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Subject: Re: [chairs] Re: Quorum required for good standing

Roberts Rules of Order are perfectly clear on voting rules: 
"When a quorum [64] is present, a majority vote, that is a majority of the votes cast, ignoring blanks, is sufficient for the adoption of any motion that is in order, except those mentioned in 48, which require a two-thirds vote. "
According to RRO,  2Yeah / 1 Nay / dozen+ Abstain is a perfectly valid vote as long has you have a quorum.  Thus,   according to Roberts,  the measure should pass.  In fact,  according to RRO,  this result should even technically carry a 2/3 majority vote:
"Two-thirds Vote. A two-thirds vote means two-thirds of the votes cast, ignoring blanks which should never be counted. This must not be confused with a vote of two-thirds of the members present, or two-thirds of the members, terms sometimes used in by-laws."
With respect to those who chose to abstain from voting ,  RRO offers these thoughts:
"While it is the duty of every member who has an opinion on the question to express it by his vote, yet he cannot be compelled to do so. He may prefer to abstain from voting, though he knows the effect is the same as if he voted on the prevailing side."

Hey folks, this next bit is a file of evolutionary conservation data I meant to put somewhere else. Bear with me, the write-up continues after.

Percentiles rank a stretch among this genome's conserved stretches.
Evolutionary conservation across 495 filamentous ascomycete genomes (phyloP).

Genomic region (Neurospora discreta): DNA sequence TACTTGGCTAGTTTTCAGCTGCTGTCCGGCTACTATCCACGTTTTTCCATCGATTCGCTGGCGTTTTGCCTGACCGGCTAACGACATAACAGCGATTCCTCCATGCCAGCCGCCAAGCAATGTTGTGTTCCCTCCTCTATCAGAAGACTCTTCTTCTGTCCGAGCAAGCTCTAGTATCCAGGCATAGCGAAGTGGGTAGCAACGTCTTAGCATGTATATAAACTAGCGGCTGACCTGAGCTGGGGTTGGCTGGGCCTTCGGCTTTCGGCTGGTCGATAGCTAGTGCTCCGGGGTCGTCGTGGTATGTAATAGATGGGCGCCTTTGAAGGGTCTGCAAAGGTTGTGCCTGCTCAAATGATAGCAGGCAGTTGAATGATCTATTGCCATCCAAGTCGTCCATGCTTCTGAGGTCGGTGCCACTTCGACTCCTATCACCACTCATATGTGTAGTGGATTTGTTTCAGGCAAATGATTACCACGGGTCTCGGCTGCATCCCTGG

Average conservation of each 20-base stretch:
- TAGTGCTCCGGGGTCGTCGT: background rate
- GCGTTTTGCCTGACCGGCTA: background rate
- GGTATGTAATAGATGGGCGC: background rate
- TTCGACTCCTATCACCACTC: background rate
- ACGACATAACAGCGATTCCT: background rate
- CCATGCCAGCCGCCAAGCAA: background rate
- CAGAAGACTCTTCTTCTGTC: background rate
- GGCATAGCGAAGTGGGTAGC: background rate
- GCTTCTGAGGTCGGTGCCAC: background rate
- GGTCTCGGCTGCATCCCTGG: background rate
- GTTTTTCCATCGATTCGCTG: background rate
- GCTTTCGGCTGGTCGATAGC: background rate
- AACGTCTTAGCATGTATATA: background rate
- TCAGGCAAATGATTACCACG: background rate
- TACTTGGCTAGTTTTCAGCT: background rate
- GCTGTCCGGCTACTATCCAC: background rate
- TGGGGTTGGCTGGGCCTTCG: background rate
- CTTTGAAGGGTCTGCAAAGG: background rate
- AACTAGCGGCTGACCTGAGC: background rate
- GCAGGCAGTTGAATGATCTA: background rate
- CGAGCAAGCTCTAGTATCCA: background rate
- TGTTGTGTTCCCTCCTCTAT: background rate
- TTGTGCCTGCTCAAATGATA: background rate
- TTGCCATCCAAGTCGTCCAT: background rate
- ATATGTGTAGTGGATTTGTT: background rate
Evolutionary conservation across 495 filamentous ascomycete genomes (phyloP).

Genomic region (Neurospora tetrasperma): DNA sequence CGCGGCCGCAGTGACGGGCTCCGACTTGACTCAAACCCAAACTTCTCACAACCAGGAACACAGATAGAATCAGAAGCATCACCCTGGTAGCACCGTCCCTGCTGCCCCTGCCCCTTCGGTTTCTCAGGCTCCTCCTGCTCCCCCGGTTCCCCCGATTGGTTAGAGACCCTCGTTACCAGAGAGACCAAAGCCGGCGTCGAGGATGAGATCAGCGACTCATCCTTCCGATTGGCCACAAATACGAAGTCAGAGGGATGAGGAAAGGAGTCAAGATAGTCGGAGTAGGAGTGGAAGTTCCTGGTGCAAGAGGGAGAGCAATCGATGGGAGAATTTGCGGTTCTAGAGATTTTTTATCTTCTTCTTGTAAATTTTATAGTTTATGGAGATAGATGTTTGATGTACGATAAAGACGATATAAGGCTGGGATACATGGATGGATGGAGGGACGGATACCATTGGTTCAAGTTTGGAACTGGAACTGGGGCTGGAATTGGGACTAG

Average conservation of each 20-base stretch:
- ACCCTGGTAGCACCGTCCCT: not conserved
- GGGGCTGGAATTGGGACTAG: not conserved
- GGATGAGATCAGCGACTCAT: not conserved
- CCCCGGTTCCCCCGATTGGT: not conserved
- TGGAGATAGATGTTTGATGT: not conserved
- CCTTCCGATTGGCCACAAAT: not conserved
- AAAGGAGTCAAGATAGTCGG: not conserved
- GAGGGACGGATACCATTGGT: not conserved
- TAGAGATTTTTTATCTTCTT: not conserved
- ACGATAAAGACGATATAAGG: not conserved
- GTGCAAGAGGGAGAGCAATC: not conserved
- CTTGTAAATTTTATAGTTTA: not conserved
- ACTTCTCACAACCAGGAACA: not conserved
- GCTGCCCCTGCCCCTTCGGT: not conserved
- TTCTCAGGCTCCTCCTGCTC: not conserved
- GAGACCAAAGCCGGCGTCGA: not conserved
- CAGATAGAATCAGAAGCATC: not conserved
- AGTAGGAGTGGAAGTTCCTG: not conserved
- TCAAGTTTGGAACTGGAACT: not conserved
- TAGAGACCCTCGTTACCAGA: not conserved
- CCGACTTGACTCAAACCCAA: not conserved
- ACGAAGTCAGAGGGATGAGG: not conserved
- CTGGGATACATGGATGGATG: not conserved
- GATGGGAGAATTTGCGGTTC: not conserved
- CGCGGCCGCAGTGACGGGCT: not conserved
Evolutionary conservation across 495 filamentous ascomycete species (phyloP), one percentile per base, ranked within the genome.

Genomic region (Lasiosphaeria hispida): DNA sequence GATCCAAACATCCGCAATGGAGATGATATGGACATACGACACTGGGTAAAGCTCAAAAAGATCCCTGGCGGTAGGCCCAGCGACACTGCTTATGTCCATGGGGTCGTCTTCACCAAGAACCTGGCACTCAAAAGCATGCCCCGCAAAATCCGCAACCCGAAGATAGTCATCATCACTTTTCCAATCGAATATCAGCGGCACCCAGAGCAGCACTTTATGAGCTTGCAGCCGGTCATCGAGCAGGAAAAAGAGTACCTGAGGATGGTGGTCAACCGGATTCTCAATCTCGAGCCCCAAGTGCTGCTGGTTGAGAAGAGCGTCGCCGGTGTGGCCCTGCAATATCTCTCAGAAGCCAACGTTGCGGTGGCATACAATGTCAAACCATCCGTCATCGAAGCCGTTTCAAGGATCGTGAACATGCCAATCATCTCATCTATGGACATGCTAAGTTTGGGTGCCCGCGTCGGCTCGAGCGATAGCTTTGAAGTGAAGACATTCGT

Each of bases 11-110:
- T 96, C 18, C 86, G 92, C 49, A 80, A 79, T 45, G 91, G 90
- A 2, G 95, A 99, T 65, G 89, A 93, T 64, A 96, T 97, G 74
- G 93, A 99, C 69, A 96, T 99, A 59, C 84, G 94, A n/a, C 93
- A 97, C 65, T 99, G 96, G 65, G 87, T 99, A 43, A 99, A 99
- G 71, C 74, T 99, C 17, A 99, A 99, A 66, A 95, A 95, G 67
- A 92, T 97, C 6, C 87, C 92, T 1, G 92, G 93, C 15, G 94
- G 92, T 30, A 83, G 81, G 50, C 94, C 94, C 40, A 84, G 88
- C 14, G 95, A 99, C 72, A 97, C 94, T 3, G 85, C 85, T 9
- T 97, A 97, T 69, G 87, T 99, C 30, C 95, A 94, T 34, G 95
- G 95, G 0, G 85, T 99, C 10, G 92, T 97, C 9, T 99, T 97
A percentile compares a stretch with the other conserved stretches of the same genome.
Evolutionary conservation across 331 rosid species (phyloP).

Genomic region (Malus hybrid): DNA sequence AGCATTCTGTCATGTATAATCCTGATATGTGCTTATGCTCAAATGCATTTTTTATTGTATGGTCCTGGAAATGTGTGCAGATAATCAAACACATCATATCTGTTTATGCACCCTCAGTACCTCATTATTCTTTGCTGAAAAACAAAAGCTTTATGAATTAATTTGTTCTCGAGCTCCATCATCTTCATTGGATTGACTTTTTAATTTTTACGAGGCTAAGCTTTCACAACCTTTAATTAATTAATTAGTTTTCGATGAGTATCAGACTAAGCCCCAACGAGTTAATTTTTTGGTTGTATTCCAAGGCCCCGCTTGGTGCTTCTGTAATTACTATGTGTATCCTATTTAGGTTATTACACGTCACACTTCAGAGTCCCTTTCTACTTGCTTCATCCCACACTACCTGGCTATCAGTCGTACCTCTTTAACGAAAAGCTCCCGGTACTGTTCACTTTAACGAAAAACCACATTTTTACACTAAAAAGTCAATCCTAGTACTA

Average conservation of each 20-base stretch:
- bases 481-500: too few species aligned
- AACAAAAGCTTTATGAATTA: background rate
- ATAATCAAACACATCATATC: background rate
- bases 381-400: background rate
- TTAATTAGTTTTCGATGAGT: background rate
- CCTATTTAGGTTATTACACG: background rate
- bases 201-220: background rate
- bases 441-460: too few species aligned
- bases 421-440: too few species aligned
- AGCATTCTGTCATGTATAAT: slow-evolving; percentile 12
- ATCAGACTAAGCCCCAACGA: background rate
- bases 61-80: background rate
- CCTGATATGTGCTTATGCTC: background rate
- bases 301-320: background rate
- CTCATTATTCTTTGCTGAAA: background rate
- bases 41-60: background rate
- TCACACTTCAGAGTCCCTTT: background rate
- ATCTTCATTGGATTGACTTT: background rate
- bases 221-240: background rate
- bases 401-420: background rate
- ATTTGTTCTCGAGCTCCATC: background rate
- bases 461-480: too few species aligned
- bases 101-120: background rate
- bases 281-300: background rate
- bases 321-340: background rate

If you're not able to conduct business due to regular absense,  you might consider auditing attendance and terminating those who's been absent for quite a while. After all,  what benefit does the TC  derive from continued membership of the chronically absent beyond fudging the extent of industry participation in the TC?

Tony Jewtushenok,  

Eduardo Gutentag wrote:
Isn't it a given that those who don't send their vote in are
never abstaining but rather "too busy" or "behind in their email"? ;-)

Pls don't read my words as if I were supporting the "doesn't count"
crowd. I'm just the messenger.

On Wed, 2003-02-19 at 09:47, Lauren Wood wrote:
[I cut down the CC list assuming everyone is on the chairs mailing 
list - L]

On 18 Feb 2003 at 22:44, Eduardo Gutentag wrote:
That may be true in theory, but in the practice, when in a 20 person TC
an email vote elicits 2 yes votes and 1 no vote and the rest either
send "I abstain" messages or none at all, people are quite reluctant
to consider the matter settled in favor of the motion. Most would say,
and have said, that the vote doesn't and shouldn't count.
If everyone else abstains or can't be bothered voting, doesn't that 
mean they don't care about the result of that vote? So why shouldn't 
it count? I could see saying that a certain percentage of the TC must 
vote in one of the three ways, which would imply if you don't care 
what the result is you must explicitly say you don't care by 
abstaining. How is this different to the common "if no objections, 
it's carried"? 



Lauren Wood, Chair, Entity Resolution TC 

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Tony Jewtushenko				mailto:tony.jewtushenko@oracle.com
Sr. Tools Program Manager			direct tel: +353.1.8039080
Product Management - Tools Technology Team
Oracle Corporation, Ireland

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